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Wretched woman! I deplore you-
What an old age lies before you !

In that hour of dark despair
All the ghosts of your attractions
Will rise up, and curse your actions, —

Beauty Clare !

HAMILTON Aïdé,

A MUSICAL BOX.

KNOW her, the thing of laces, and

silks,
And ribbons, .and gauzes, and

crinoline,
With her neck and shoulders as white a's milk,

And her doll-like face and conscious mien. A lay-figure fashioned to fit a dress,

All stuffed within with straw and bran ; Is that a woman to love, to caress ?

Is that a creature to charm a man? Only listen! how charmingly she talks Of

your dress and hers—of the Paris modeOf the coming ball-of the opera-box

Of jupons, and flounces, and fashions abroad. Not a bonnet in church but she knows it well,

And Fashion she worships with downcast eyes ; A marchande de modes is her oracle,

And Paris her earthly paradise. She's perfect to whirl with in a waltz ;

And her shoulders show well on a soft divan, As she lounges at night and spreads her silks,

And plays with her bracelets and flirts her fan; With a little laugh at whatever you say,

And rounding her “No” with a look of surprise, And lisping her “ Yes,” with an air distrait,

And a pair of aimless, wandering eyes.

Her duty this Christian never omits !

She makes her calls, and leaves her cards, And enchants a circle of half-fledged wits,

And slim attachés and six-foot Guards. Her talk is of people, who're nasty or nice,

And she likes little bon-bons of compliments; While she seasons their sweetness, by way of spice, .

By some witless scandal she often invents.

Is this the thing for mother or wife ?

Could love ever grow on such barren rocks? Is this a companion to take for a wife ?

One might as well marry a musical box. You exhaust in a day her full extent ;

'Tis the same little tinkle of tunes always ; You must wind her

up

with a compliment, To be bored with the only airs she plays.

W. W. STORY,

EPISTLE FROM LORD BORINGDON TO

LORD GRANVILLE.

FT
you

have ask'd me, Granville, why of late I heave the frequent sigh? Why, moping, melancholy, low,

From supper, commons, wine, I go! Why bows my mind, by care oppress'd, By day no peace, by night no rest? Hear, then, my friend, and ne'er you knew A tale so tender, and so trueHear what, though shame my tongue restrain, My pen with freedom shall explain.

not how

Say, Granville, do you not remember,
About the middle of November,
When Blenheim's hospitable lord
Received us at his cheerful board;
How fair the Ladies Spencer smiled,
Enchanting, witty, courteous, mild ?
And mark'd you

many a glance
Across the table, shot by chance
From fair Eliza's graceful form,
Assail'd and took

my heart by storm?
And mark'd you not, with earnest zeal,
I ask'd her, if she'd have some veal ?
And how, when conversation's charms
Fresh vigour gave to love's alarms,
My heart was scorch’d, and burnt to tinder
When talking to her at the winder ?
These facts premised, you can't but guess
The cause of my uneasiness,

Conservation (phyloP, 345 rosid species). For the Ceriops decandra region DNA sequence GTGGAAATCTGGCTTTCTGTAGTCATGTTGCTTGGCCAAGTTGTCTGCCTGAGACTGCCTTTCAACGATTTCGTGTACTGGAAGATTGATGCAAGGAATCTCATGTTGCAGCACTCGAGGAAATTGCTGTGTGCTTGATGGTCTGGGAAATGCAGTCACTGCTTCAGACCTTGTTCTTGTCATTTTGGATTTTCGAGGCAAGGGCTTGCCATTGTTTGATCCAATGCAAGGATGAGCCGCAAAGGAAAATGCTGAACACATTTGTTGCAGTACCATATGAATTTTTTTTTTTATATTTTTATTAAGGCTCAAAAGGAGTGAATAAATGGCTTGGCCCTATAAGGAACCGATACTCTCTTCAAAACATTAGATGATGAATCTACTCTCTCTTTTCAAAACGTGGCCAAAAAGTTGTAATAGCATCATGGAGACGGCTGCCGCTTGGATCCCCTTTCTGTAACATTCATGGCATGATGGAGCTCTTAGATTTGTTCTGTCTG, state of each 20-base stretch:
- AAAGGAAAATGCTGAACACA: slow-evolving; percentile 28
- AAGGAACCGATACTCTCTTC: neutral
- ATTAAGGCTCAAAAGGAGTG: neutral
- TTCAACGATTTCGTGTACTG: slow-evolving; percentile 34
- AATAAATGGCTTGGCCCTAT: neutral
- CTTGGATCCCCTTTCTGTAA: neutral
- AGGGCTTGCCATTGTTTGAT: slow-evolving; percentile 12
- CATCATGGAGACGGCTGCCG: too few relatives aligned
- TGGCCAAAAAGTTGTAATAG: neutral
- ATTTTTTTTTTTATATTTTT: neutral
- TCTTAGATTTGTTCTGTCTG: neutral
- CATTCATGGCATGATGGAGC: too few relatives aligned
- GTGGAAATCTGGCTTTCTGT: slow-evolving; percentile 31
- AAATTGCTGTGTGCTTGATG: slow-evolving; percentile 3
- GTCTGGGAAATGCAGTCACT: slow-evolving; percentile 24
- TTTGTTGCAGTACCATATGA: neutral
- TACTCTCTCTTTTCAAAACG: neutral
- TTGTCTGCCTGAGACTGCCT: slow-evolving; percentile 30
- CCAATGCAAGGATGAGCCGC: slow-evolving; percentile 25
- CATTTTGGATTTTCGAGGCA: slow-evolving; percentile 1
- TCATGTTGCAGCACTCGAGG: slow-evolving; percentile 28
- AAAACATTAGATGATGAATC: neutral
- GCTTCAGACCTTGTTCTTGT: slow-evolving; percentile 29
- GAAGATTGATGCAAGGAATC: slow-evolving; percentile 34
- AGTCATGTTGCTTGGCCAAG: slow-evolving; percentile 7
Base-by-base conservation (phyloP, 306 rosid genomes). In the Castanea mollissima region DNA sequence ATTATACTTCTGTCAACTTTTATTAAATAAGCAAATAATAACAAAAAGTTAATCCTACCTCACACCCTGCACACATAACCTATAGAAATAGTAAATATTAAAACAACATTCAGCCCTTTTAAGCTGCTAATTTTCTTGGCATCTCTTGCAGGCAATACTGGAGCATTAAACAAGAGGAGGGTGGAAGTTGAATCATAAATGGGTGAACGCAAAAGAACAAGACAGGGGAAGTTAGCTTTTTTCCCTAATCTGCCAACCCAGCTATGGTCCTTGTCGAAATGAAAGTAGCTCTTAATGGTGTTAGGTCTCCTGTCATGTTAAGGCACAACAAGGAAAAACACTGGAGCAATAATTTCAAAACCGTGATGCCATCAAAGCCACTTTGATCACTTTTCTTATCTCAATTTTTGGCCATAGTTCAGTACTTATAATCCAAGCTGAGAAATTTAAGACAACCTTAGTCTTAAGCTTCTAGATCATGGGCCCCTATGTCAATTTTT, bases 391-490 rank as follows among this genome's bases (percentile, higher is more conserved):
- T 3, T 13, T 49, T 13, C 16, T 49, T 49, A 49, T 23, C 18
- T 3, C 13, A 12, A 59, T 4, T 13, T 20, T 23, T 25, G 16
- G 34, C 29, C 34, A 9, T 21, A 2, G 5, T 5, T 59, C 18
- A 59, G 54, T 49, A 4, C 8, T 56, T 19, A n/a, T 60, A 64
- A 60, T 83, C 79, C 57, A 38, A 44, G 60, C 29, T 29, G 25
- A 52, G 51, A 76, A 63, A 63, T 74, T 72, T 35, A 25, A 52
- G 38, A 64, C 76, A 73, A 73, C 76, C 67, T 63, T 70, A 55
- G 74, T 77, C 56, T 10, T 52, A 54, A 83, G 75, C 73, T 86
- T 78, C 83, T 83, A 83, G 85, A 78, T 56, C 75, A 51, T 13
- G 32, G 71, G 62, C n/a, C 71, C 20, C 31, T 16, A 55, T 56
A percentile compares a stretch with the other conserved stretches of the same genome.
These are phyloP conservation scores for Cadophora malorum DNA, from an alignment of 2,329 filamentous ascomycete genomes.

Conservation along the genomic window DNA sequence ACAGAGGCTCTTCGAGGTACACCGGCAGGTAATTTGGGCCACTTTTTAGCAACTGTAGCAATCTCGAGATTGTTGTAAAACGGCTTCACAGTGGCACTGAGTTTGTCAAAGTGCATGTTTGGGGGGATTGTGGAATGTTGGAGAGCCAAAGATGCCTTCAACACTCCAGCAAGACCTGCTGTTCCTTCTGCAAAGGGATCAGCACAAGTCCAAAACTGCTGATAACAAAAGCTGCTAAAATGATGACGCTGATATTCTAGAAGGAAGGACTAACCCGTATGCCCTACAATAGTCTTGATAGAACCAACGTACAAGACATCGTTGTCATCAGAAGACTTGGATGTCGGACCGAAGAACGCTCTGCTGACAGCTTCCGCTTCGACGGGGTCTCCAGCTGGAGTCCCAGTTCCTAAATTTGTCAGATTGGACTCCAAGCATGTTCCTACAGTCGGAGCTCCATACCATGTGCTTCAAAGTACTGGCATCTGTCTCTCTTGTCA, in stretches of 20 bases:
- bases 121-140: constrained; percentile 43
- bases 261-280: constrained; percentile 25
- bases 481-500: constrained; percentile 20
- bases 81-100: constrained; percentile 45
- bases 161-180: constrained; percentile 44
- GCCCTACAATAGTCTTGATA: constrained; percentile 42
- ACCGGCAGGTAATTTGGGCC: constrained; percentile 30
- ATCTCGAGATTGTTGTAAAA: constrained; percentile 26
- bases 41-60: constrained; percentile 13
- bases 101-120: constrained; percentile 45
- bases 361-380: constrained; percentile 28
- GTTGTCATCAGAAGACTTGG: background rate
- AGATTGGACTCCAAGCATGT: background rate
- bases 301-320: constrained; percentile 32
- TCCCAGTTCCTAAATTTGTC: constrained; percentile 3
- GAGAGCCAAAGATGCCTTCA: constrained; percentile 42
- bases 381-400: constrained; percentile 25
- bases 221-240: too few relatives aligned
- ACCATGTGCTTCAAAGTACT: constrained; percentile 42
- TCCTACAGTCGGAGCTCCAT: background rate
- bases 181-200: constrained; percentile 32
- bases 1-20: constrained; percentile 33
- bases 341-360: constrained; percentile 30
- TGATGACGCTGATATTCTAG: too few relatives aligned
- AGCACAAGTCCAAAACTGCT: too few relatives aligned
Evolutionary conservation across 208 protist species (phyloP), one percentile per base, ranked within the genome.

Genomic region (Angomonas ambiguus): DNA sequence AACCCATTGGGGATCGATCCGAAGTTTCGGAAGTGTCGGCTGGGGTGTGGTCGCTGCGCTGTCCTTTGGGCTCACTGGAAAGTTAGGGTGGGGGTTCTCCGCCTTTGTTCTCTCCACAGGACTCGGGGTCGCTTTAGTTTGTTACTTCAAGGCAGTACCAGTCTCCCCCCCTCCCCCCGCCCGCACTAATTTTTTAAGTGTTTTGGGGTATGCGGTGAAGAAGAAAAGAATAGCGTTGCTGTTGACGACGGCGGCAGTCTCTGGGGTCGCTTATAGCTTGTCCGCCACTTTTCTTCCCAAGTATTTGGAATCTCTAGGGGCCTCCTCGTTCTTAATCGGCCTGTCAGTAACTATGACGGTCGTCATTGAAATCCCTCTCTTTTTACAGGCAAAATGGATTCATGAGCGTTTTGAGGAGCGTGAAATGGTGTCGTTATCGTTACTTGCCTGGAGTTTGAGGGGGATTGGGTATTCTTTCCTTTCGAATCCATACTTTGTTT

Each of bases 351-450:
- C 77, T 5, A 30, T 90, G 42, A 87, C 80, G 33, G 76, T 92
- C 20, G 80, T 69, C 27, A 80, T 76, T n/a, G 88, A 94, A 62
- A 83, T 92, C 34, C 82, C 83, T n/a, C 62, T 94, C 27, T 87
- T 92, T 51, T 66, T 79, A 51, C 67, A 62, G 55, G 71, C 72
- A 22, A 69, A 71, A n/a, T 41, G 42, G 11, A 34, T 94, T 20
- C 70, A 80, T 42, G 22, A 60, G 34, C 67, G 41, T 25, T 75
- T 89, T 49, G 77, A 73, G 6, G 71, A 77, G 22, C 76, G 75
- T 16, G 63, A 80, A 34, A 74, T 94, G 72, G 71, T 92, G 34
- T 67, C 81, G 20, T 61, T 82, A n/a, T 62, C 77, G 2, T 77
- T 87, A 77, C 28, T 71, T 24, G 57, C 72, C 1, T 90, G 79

For
you

have heard, as well as I,
That she'll be married speedily;
And then my grief more plain to tell
Soft cares, sweet fears, fond hopes,-farewell!
But still, tho' false the fleeting dream,
Indulge awhile the tender theme,
And hear, had fortune yet been kind,
How bright the prospect of the mind.
O! had I had it in my power
To wed her-with a suited dower-
And proudly bear the beauteous maid
To Saltrum's venerable shade,-
Or if she liked not woods at Saltrum,
Why, nothing easier than to alter 'em,-
Then had I tasted bliss sincere,
And happy been from

to How changed this scene ! for now, my Granville, Another match is on the anvil.

year

year.

And I, a widow'd dove, complain,
And feel no refuge from my pain--
Save that of pitying Spencer's sister,
Who's lost a lord, and gain’d a mister.

Right Hon. GEORGE CANNING.

LITTLE LAURETTE.

ITTLE Laurette was sitting beside

Her dressing-room fire, in a dream,

alone;

A mignonne mixture of love and pride She seemed, as she loosed her zone. She combed her tresses of wondrous hair,

Her small white feet to the fire peeped out, Strangely fluttered her bosom fair,

And her lips had a wilful pout. Whoever had seen that little Laurette,

Looking so innocent, tender, and sweet, Would have long’d to have made her his own, own

pet, To lie at her fair

young

feet. Is it fear that dwells in those weird blue eyes ?

For it is not love, and it is not sorrow. Ah ! little Laurette, from your dream arise,

You must be married to-morrow. Married to.one who loves

you

well,
Whose wealth to your life will a glory be.
Yet I guess you are thinking—who can tell ?

Of Frank, who is over the sea.
How happy they were, that girl and boy,

On the garden terrace by moonlight met,

When to look in his eyes was the perfect joy

Of that little darling Laurette.
How wretched they were, that boy and girl,

When for the last, last time they met,
And he carried away a soft bright curl,

And the heart of little Laurette, Pooh, pooh! her heart ? Why she hasn't a heart;

She waltzed that night with Sir Evelyn Vere: Into the greenhouse they strolled apart

He's got twenty thousand a year-
A house in Park Lane--a château in France-

A charming villa on Windermere.
She made up her mind in that very

first dance She'd like to be Lady Vere. The news will go out by the Overland Mail :

In a month or two poor Frank will hear
That London has nothing to do but hail

The beauty of Lady Vere.
She'll be Queen of Fashion, that heartless elf,

Till a younger comes, and the world grows cool.
And as to Frank—will he shoot himself?
Well, I hope he's not quite such a fool.

MORTIMER COLLINS.

A LEGEND OF THE DIVORCE COURT.

[graphic]

UDERLEY woodlands, breezy and

bright, Were alive with the windflower and

harebell blue, Were sprinkled with marvellous shadow and light,

When I went thither to woo.

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